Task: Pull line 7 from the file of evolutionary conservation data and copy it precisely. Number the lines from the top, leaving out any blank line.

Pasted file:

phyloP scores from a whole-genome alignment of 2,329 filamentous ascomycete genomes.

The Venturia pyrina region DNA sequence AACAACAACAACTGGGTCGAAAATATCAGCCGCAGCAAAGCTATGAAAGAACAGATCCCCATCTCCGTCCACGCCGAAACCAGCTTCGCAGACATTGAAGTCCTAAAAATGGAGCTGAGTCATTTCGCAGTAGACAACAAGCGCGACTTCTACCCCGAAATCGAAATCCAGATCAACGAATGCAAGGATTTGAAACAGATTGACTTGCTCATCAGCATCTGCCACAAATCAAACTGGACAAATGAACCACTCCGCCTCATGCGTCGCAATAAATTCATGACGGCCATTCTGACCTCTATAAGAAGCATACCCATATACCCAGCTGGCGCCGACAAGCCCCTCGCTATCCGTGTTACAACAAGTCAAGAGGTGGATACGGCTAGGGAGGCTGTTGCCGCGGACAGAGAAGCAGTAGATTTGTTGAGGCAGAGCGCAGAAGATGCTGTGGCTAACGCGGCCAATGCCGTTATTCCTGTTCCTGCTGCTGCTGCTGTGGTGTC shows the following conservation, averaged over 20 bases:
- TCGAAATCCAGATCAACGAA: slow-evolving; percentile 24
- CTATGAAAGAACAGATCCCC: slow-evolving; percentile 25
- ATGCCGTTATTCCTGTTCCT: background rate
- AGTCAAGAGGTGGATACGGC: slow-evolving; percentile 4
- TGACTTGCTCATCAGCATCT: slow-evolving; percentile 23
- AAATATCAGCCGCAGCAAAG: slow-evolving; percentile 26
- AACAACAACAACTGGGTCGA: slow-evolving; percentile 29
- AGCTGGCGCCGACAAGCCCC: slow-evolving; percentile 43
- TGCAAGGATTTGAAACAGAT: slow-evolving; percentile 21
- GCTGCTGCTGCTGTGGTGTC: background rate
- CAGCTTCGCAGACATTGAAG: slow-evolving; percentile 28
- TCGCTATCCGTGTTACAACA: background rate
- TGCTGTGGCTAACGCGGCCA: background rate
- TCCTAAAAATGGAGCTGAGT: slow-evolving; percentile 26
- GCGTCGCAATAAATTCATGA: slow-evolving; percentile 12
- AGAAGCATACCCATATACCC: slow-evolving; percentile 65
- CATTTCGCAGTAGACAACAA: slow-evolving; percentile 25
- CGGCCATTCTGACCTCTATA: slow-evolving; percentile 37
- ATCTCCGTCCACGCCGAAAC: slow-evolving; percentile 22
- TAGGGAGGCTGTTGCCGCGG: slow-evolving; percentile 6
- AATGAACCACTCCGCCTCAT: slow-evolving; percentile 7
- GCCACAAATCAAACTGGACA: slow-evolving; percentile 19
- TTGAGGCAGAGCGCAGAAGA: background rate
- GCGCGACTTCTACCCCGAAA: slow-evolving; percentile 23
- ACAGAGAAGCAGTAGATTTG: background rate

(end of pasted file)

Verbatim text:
- TGACTTGCTCATCAGCATCT: slow-evolving; percentile 23